Ontario's embrace of water conservation in winemaking
Ontario’s wine industry has grown rapidly from a promising, local curiosity to a burgeoning international presence, and the Wine Council of Ontario is working to ensure that the industry’s management of natural resources can keep pace. Utilizing the expertise of the BLOOM Centre as an enabler and facilitator, the Wine Council is turning Ontario’s wine sector into a hotbed for sustainable water innovation.
“You simply turned on a tap, and the water went down the drain, and that’s all you had to know about water management 20 years ago," said Allan Schmidt, Chairman, Wine Council of Ontario.
“We feel we have everything to gain from working with others," said Dave Hooper, Winery Operator, Cave Spring.
Informed by the Wine Council’s Sustainability Committee, an active gathering of concerned winemakers and winery operators, a variety of technology pilots and projects are underway to minimize water consumption and establish best practices in Ontario’s wine industry. Six key areas of focus have been identified, including off-site wastewater disposal and water-supply uncertainty, which are now being addressed systematically. One pilot project, conducted at Cave Spring Winery, has already led to a planned full-scale installation of BioGill, an innovative wastewater treatment technology.
In Prince Edward County, one of Ontario’s fastest growing wine-producing regions, water use baselines have been established, and two pilot projects are planned for August: well-monitoring at Broken Stone Winery, and water-use monitoring at Norman Hardie Winery.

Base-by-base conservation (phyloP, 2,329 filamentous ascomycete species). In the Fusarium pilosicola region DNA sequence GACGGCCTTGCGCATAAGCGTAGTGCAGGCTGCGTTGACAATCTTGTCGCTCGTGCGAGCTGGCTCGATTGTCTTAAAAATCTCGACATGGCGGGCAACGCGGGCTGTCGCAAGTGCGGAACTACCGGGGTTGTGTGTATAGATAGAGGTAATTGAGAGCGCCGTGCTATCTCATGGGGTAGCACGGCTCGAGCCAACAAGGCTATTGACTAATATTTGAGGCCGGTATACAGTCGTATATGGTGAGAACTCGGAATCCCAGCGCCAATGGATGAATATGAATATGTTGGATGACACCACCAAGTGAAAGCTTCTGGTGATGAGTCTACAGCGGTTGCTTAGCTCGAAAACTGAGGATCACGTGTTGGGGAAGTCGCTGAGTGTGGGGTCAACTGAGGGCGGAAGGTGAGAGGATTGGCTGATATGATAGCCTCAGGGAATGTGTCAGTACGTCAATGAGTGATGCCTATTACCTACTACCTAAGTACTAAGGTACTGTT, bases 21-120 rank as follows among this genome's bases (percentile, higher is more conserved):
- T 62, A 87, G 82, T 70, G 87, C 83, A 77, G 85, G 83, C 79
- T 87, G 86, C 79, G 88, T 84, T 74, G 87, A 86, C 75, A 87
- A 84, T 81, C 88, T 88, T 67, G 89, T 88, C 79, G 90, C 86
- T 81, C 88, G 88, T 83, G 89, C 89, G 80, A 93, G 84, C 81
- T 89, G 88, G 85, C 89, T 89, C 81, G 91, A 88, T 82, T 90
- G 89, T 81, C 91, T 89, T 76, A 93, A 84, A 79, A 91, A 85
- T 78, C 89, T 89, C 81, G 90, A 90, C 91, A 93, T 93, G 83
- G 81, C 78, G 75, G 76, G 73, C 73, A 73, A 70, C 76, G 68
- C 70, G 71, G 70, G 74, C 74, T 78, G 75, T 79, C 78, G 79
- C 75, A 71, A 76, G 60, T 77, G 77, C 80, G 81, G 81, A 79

Rainwater harvesting, real-time monitoring of wastewater composition, and a number of other methods are also being explored to determine how to use water most efficiently within a winery. An online best practices program is being developed to turn the results of these studies into learnings that any winery can apply.
More information on the work being done in Ontario’s wineries can be provided upon request, and updates will be available frequently.
“Our work with the Wine Council of Ontario is going to drive the adoption of innovative and sustainable water solutions, which will improve the competitiveness, and the future growth of Ontario’s wine industry," said Kevin Jones, CEO, BLOOM.
BLOOM acts as a bridging agency between industry and solution providers, bringing innovative and sustainable solutions to the market. They conduct pilot projects of innovative technologies, identify opportunities for improvement within facilities, and manage the transition from the status quo to efficient resource management. Past and present collaborators include the Wine Council of Ontario, the Ontario Craft Brewers, Steamwhistle, Sleeman Breweries, Waterfront Toronto, Weston Foods, Algoma, and Gay Lea Foods, among others.